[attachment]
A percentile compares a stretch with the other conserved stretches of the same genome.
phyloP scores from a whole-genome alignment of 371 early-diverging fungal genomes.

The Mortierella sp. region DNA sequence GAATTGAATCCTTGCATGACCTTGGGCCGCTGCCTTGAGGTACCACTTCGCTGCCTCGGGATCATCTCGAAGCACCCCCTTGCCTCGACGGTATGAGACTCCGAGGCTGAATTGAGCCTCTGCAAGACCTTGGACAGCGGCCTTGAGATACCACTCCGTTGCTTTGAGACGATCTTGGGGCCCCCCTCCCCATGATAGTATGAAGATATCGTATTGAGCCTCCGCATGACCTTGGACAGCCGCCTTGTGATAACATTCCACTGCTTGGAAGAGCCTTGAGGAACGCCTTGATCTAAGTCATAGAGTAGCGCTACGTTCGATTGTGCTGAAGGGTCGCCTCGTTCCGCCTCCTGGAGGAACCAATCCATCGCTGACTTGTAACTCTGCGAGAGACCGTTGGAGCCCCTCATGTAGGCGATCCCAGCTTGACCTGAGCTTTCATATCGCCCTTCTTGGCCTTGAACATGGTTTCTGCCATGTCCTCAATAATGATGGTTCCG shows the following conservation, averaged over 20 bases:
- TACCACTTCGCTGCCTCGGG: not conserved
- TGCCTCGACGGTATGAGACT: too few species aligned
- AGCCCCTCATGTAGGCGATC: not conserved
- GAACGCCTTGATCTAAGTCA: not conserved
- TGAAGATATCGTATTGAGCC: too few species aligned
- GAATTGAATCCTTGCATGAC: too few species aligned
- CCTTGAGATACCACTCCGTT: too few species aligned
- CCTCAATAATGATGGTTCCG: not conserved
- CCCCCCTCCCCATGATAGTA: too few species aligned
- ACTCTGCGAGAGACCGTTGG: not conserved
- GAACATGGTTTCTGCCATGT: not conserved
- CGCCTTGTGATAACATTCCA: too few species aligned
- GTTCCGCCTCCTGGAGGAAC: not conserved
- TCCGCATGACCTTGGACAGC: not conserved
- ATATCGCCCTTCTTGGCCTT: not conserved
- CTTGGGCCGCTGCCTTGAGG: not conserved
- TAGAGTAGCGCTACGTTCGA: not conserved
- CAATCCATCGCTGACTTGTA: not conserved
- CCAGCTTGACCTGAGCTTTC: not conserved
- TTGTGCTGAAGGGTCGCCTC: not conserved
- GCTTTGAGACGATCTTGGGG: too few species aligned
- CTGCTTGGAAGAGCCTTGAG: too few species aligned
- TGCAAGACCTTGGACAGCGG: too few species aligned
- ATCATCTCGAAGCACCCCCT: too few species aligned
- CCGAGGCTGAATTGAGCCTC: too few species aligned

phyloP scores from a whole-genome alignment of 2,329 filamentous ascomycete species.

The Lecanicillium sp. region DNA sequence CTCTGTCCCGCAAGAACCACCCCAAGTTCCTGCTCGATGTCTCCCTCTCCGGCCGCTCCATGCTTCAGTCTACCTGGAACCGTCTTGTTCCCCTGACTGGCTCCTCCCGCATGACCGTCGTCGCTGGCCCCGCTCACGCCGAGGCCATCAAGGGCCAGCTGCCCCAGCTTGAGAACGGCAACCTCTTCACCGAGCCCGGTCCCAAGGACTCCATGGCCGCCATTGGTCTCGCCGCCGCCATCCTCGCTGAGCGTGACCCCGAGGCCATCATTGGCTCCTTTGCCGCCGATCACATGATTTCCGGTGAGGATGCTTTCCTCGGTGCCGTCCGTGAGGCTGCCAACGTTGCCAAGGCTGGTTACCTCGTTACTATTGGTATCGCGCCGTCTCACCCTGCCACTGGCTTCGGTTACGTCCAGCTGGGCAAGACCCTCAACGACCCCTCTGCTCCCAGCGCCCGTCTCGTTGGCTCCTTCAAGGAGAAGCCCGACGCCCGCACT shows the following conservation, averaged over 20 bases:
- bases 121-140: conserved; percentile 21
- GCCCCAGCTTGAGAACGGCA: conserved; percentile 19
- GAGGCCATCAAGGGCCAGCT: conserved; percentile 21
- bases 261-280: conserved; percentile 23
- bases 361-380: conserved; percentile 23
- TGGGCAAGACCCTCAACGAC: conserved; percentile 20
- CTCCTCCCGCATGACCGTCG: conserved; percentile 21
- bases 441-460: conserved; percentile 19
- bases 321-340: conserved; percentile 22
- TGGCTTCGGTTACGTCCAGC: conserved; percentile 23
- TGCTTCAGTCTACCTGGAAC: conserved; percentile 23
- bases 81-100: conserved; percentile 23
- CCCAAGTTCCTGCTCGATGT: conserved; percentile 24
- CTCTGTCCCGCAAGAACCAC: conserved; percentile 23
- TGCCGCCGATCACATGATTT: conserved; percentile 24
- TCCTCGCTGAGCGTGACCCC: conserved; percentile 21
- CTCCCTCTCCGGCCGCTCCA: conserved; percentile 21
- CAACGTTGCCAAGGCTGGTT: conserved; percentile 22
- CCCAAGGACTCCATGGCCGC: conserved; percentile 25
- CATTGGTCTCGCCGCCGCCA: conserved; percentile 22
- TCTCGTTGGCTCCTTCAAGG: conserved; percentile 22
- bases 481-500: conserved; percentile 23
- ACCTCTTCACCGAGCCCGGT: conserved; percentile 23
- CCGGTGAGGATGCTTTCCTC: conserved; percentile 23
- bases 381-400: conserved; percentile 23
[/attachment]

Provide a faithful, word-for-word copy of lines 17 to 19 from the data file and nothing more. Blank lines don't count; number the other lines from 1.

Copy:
- TCCGCATGACCTTGGACAGC: not conserved
- ATATCGCCCTTCTTGGCCTT: not conserved
- CTTGGGCCGCTGCCTTGAGG: not conserved